Institute of Geography and Sustainability of the University of Lausanne
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Does teleworking lead to sustainable mobility practices? Knowing and overcoming space-time rebound effects

Research fields Urban matters
Keywords Residential mobility
Daily mobility
Funding FNS, Division 1
Duration January 2021 - December 2024
Researchers Ravalet Emmanuel (Project co-coordinator) [email]
Rérat Patrick (Project co-coordinator) [email]

There is a wide political consensus on teleworking as a way to implement the transition towards sustainable mobility by decreasing the number of trips, congestion of infrastructures and energy consumption. But are things really obvious as far as the various forms of spatial mobility are concerned? In this research, we aim to develop a critical overview of the links between teleworking practices and residential and daily mobilities. We thus propose to assess the potential "space-time rebound effects" of teleworking. This project aims to answer three research questions:

(1) "Where do people work?" This question is not as obvious as it appears at first sight. Trends such as the increase in commuting times and distances, the potential of digitalisation as well as economic restructuring (e.g. the transition to a knowledge economy) and changes in the labour market (e.g. short-term contracts, part-time jobs) show that the place where people work is being redefined. Three main forms of teleworking can be identified: Teleworking at home (including second home), itinerant telework (e.g. on a train), and teleworking in third-places (dedicated, such as coworking spaces, or not, such as cafe?s). The diversity of teleworking is further reinforced by the variety of geographical contexts, social and private situations, professional environments, etc.

(2) "What are the effects of teleworking on everyday and residential mobility?" This raises the issue of a potential "space-time rebound effect". In other words, reducing the frequency of commuting trips could generate other trends (e.g. a higher tolerance for commuting, an increase in trips for other motives, a trend towards multiresidentiality, a decrease in residential mobility). More specifically, we will study the role teleworking plays in the choice of both residential and work places, the trips that are avoided and/or made possible by teleworking and the overall balance of greenhouse gas emissions of both teleworkers and non-teleworkers.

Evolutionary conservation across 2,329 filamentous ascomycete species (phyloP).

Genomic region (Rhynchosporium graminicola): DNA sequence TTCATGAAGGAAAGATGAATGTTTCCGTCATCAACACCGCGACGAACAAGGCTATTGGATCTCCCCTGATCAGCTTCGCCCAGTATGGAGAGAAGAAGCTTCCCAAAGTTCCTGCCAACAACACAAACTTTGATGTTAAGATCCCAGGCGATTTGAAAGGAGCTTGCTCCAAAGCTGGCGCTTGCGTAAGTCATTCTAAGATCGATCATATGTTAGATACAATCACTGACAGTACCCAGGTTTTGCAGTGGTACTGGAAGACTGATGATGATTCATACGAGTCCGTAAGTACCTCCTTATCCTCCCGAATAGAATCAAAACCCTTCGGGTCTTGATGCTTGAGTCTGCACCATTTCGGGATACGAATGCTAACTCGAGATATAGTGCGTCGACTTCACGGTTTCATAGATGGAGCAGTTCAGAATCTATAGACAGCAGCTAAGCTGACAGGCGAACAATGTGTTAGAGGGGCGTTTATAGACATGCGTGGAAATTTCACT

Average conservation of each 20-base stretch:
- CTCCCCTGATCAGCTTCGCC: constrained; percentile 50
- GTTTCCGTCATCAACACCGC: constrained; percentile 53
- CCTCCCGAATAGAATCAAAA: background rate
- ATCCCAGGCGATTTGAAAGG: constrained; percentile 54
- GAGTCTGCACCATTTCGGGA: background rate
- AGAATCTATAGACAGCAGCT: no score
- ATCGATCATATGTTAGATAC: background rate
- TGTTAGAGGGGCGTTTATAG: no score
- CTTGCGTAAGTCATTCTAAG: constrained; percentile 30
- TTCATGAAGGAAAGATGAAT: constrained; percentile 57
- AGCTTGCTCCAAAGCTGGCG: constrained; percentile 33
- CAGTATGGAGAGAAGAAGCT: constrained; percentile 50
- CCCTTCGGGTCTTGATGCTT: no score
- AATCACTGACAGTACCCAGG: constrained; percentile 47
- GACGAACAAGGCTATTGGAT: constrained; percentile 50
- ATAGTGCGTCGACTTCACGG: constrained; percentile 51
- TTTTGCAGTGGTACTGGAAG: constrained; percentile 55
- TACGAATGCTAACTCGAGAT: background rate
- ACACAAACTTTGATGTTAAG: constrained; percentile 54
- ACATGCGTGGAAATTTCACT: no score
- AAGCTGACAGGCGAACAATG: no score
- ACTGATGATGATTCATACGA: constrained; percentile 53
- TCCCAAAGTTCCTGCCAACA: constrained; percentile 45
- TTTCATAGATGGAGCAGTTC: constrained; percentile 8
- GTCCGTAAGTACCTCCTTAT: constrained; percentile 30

(3) "Why do people telework?" This question addresses the motivations, incentives and trade-offs that lead to teleworking as well as its temporality. We plan to analyze the practice of teleworking through a life course perspective as a way of structuring the different spheres that constitute the biography of an individual (e.g family, education, work, housing, etc.) and the key life events (e.g. starting a new job, starting a family, an event in the partner's career) that may lead to teleworking.

This project draws on the literature on mobilities studies and on the various forms of mobility at stake here (residential mobility, multiresidentiality, daily and temporary mobility). It is based on a mixed-method approach that combines the advantages of quantitative methods (e.g. measuring trends, comparing groups) and qualitative methods (e.g. understanding decision-processes). A first part will analyze the Mobility and Transport Microcensus and the Swiss Labour Force Survey. We then propose to organize a nation-wide representative survey (n=5,000) to assess mobility and teleworking practices on a weekly basis and the reasons for residential and workplace locations. Finally, 30 in-depth interviews will address location and mobility choices in detail through individual biographies and situations.

While the various forms of teleworking are on the rise, very little is known – notably in Switzerland – about their impacts on residential choice as well as everyday and leisure mobility. As it stands, the project will bring crucial and new elements to a better understanding of the potential of teleworking to regulate mobility practices.